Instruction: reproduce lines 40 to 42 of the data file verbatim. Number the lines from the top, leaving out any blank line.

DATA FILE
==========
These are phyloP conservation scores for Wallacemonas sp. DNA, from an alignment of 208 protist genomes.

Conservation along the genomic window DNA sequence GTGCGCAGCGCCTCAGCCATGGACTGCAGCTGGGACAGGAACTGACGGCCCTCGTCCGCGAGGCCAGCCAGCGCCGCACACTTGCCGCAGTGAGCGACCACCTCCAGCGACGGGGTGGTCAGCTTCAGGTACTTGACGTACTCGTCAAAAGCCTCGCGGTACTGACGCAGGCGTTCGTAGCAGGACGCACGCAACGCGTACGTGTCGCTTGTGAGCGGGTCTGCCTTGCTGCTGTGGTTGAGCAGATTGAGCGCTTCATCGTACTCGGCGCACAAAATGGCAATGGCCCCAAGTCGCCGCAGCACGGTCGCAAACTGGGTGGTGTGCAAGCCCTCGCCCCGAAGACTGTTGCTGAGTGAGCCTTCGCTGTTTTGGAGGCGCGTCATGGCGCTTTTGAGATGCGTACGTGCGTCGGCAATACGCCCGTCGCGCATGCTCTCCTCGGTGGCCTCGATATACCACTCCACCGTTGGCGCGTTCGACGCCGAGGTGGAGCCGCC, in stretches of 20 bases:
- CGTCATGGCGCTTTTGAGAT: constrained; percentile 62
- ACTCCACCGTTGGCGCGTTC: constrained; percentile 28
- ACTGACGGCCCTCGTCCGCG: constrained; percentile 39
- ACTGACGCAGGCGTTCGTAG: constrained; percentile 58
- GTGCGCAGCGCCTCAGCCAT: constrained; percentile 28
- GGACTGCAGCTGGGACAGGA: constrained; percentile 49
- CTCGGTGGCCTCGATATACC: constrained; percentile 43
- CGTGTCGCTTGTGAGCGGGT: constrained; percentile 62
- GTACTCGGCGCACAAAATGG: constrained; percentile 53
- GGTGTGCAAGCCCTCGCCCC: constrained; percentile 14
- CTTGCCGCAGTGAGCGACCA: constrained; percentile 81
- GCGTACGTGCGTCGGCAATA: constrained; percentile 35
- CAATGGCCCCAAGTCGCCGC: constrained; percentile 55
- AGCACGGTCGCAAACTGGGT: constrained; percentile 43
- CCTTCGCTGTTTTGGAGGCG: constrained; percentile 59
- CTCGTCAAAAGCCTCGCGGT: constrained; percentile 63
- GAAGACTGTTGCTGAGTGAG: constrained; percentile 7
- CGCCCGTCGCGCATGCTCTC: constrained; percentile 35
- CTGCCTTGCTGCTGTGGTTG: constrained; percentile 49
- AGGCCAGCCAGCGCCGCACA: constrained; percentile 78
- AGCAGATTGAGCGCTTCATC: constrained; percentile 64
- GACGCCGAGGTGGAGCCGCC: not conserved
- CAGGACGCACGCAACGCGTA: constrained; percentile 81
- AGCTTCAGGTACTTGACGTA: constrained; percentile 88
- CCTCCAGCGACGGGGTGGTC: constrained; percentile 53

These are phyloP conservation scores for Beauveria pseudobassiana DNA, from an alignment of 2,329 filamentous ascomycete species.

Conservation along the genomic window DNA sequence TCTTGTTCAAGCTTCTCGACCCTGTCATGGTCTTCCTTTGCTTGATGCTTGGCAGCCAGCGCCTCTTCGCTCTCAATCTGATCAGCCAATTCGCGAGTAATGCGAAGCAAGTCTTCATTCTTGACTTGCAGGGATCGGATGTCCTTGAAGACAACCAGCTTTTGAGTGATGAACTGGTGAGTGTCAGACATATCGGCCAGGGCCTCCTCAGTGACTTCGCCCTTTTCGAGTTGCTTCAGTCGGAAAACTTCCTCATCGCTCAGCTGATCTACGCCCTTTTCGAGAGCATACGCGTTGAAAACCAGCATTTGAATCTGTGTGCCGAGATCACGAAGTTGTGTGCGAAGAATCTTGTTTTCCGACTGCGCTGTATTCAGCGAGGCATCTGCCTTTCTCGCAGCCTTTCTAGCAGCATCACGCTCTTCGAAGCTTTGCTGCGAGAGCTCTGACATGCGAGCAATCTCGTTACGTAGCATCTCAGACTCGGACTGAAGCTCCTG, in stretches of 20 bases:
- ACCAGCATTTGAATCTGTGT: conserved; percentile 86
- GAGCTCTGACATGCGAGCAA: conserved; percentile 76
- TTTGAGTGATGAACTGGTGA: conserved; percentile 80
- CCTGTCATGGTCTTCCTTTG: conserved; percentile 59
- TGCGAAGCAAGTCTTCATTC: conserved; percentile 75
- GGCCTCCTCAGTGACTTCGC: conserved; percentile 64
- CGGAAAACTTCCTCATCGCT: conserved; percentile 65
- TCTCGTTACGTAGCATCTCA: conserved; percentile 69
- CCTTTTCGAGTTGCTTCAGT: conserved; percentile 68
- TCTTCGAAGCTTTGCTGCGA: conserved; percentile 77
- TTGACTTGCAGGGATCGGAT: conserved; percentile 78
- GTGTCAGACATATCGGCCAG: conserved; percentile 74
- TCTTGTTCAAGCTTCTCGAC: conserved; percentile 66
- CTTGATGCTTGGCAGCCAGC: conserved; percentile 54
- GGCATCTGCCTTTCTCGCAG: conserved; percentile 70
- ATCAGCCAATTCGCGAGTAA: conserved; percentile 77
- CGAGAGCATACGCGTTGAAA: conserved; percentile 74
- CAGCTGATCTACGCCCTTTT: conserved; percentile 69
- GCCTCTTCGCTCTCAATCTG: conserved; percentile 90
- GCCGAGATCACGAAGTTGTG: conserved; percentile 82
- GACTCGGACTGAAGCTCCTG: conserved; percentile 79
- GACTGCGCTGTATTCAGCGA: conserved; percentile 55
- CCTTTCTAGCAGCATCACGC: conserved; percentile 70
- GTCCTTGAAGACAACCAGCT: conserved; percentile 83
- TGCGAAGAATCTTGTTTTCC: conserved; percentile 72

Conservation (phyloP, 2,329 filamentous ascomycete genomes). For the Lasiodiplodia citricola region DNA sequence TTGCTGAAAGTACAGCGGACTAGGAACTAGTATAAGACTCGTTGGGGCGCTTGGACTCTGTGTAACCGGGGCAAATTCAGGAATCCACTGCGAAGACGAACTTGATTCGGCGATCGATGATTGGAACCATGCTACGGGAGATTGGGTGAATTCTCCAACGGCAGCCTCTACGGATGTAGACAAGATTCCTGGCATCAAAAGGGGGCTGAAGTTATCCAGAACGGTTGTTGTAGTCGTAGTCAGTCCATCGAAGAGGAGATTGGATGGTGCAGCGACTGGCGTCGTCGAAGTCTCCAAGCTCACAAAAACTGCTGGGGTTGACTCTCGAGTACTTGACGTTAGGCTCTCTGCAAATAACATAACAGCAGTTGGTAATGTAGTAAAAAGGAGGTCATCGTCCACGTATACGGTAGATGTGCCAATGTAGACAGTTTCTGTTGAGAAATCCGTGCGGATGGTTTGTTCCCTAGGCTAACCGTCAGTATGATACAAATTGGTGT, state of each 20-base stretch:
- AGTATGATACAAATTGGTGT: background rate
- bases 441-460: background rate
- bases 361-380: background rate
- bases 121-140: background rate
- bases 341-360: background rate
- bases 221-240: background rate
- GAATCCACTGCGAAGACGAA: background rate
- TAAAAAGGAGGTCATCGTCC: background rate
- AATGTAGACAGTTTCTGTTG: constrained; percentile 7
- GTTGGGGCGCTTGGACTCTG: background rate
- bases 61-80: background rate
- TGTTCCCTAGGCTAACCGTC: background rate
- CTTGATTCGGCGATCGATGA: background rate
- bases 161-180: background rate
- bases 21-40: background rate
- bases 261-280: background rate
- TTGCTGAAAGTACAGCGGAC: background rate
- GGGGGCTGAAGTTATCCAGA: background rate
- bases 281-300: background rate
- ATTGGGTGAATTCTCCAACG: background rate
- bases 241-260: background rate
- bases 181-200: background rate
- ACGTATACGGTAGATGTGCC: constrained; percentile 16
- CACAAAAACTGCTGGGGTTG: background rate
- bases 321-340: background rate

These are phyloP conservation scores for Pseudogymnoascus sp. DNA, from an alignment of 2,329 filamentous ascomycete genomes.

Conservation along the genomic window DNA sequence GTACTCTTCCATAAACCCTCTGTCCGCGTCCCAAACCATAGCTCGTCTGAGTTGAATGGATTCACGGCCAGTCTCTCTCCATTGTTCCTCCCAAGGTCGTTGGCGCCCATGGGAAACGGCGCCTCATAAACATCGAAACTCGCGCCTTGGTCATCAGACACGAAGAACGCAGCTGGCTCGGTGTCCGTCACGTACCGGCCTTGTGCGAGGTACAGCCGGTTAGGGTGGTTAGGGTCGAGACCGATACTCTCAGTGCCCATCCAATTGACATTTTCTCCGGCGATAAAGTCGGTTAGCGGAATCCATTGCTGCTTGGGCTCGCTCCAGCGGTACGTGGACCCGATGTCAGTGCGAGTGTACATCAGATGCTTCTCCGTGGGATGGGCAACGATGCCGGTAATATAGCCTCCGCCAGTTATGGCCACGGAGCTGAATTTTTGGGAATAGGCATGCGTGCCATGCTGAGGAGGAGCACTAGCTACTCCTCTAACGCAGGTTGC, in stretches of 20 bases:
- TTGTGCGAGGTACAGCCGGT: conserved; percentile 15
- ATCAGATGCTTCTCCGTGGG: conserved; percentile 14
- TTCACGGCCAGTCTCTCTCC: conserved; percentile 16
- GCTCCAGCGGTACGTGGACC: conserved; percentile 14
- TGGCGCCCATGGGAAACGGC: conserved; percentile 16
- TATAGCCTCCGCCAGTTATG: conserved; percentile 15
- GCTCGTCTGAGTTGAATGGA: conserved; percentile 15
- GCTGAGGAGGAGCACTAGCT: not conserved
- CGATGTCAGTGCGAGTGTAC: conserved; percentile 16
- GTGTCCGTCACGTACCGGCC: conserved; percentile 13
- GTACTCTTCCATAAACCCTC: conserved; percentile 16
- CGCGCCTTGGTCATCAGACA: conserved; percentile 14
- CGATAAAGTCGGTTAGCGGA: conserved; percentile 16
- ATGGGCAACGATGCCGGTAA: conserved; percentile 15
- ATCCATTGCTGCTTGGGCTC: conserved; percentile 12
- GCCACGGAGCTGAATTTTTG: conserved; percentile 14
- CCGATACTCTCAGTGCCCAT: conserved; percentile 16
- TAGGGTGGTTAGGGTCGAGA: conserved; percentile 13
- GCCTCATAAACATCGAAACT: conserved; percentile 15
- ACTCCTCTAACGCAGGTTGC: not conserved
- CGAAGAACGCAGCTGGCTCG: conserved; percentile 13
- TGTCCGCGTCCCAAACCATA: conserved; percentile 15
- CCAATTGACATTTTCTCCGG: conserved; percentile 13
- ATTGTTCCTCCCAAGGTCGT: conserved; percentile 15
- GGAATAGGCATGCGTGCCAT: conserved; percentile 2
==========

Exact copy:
- TTGACTTGCAGGGATCGGAT: conserved; percentile 78
- GTGTCAGACATATCGGCCAG: conserved; percentile 74
- TCTTGTTCAAGCTTCTCGAC: conserved; percentile 66